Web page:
Have You Embraced EVOO Yet?
Are you still cooking with corn oil? Do you still default to canola whenever a recipe calls for vegetable oil? Think sunflower is a better alternative? What about frying? I’m not a fan of frying in oil. But I’m a pragmatist. I know that many Americans still fry foods in oil.
If you’re still using generic “seed oils,” I strongly recommend that you make the switch to olive oil. I know, I know. You’ve been taught that olive oil has a low smoke point. It’s good for salad dressing, but it’s inadequate for high-temperature cooking.
Except that it isn’t.
In fact, according to recently published research, olive oil is actually a better choice than many “superior” cooking oils, such as soybean oil, sunflower oil, or corn oil. That’s because every oil is different, offering various physical, chemical and nutritional properties. These properties determine how well an oil holds up under high-temperature cooking conditions. Some oils begin to break down fairly quickly, yielding potentially toxic new components, which can get into food. These by-products can degrade the nutritional value of the food being fried.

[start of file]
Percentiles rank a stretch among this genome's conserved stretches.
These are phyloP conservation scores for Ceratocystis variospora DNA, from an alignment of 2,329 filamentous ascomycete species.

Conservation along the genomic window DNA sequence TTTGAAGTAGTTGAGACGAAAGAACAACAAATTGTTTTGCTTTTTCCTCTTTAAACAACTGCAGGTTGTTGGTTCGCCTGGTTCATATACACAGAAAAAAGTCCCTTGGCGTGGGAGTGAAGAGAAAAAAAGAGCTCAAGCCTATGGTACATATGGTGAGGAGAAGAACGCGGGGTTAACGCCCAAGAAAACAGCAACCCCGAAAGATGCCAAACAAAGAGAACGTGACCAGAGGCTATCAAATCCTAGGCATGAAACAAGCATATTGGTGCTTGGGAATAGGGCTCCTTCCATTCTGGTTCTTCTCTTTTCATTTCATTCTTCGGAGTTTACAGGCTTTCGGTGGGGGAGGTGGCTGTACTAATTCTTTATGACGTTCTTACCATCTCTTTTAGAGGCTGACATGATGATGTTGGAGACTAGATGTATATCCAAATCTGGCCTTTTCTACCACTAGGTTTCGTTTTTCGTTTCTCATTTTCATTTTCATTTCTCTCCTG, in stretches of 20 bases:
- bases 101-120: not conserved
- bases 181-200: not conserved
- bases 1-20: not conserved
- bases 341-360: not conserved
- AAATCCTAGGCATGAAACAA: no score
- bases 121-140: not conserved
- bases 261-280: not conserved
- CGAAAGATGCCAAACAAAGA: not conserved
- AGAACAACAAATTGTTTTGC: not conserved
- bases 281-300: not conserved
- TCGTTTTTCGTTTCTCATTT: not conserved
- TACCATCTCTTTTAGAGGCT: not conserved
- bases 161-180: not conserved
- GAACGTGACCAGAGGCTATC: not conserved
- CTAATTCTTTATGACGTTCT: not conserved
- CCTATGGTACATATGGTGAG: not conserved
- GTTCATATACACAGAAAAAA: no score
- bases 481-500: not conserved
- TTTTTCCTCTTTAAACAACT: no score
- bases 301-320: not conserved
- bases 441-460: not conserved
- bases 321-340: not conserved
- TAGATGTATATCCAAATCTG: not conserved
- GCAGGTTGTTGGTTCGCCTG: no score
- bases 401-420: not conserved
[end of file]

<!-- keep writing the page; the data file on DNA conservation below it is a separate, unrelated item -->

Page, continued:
Despite it’s reputation for being delicate, olive oil held up best of all in simple potato-frying experiments conducted with a variety of oils. Olive oil was the most stable of four different types of cooking oil when it came to high-temperature deep frying. Even after ten repeated uses, it retained its quality and nutrition better than “seed oils” such as sunflower (which degraded the fastest), corn, or soybean oils.
I’ve said it before, and I’ll say it again: extra virgin olive oil is the foundational oil of the extremely healthful Mediterranean diet. It’s all you’ll ever need to stock in your pantry.
Akram Zribi, Hazem Jabeur, Felix Aladedunye, Ahmed Rebai, Bertrand Matthäus, Mohamed Bouaziz. Monitoring of Quality and Stability Characteristics and Fatty Acid Compositions of Refined Olive and Seed Oils during Repeated Pan- and Deep-Frying Using GC, FT-NIRS, and Chemometrics. Journal of Agricultural and Food Chemistry, 2014; 62 (42): 10357 DOI: 10.1021/jf503146f